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EPS Prize for two former MPP scientists

The European Physical Society honors Dr. Erik Heijne, Prof. Dr. Robert Klanner and Dr. Gerhard Lutz with the High Energy and Particle Physics Prize 2017 for the development of silicon detectors.

Two former MPP scientists have been awarded the renowned EPS Prize: Robert Klanner (left) and Gerhard Lutz, recently deceased.

Two former MPP scientists have been awarded the renowned EPS Prize: Robert Klanner (left) and Gerhard Lutz, recently deceased. (Photos: KIT/oh)

The elementary building blocks of matter and how they interact are investigated in experiments carried out using particle accelerators. Nowadays, nearly all these experiments use silicon detectors with high spatial resolution. Dr. Erik Heijne from CERN European research center, Prof. Dr. Robert Klanner from the University of Hamburg, and the recently deceased Dr. Gerhard Lutz from the Max Planck Institute for Physics, were instrumental in bringing about the breakthrough of this technology in the 1980s.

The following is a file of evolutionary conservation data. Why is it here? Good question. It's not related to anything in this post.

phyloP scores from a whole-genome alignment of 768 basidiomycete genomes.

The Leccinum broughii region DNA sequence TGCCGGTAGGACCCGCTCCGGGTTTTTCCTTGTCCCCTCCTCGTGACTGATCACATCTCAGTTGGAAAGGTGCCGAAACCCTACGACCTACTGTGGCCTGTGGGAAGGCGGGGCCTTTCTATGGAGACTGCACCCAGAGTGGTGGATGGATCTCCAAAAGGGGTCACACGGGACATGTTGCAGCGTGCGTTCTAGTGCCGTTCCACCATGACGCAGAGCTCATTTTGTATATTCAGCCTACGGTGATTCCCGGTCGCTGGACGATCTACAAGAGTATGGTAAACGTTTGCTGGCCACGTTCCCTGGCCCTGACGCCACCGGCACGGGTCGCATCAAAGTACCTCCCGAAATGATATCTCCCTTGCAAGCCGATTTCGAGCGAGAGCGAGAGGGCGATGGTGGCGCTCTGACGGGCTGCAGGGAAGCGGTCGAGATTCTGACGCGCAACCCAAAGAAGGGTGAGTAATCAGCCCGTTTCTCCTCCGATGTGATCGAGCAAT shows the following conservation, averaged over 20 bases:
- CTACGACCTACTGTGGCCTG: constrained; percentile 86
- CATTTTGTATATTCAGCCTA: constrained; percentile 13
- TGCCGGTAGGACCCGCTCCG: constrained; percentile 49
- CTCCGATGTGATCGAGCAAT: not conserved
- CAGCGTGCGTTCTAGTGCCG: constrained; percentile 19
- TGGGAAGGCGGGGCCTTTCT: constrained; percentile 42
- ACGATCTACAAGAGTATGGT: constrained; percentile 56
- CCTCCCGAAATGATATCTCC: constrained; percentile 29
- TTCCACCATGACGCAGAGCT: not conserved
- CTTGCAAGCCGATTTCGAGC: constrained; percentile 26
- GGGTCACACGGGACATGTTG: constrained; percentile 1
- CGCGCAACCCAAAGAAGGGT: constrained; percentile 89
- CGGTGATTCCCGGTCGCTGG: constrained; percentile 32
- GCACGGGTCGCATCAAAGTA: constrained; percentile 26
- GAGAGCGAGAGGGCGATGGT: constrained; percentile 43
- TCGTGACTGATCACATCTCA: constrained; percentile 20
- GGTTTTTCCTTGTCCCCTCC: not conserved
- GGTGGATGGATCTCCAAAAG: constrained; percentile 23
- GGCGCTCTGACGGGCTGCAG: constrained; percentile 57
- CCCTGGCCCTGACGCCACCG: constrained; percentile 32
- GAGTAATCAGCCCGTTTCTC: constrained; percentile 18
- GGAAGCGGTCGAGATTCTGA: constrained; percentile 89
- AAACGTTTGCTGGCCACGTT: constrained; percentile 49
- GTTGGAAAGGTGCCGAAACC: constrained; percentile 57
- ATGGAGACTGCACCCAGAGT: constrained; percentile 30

For their contributions to the development of silicon microstrip detectors and their use to detect short-lived elementary particles, the physicists received the High Energy and Particle Physics Prize 2017 in a ceremony on 10 July 2017 during the European Physical Society Conference on Particle Physics in Venice.


The task of particle physics detectors is to measure particles produced in interactions as accurately as possible. To measure the tracks of charged particles, several layers of silicon detectors - currently the most accurate electronic detectors - are arranged around the point of interaction. The momentum and direction of the particles can be determined from the precisely measured track points. These detectors therefore make a crucial contribution to a better understanding of the structure of matter. Silicon detectors also played a pivotal role in the discovery of the Higgs particle.


In the early 1980s, the three prizewinners developed silicon strip detectors with a spatial resolution of five micrometers. This was 20 times more accurate than other electronic detectors available at that time. Six such detectors were used at the Max Planck Institute for Physics in Munich to build an instrument which could then be used in the NA11 experiment at CERN to accurately measure particles with the charm quantum number, which decay in less than one millionth of a millionth of a second after they have been created.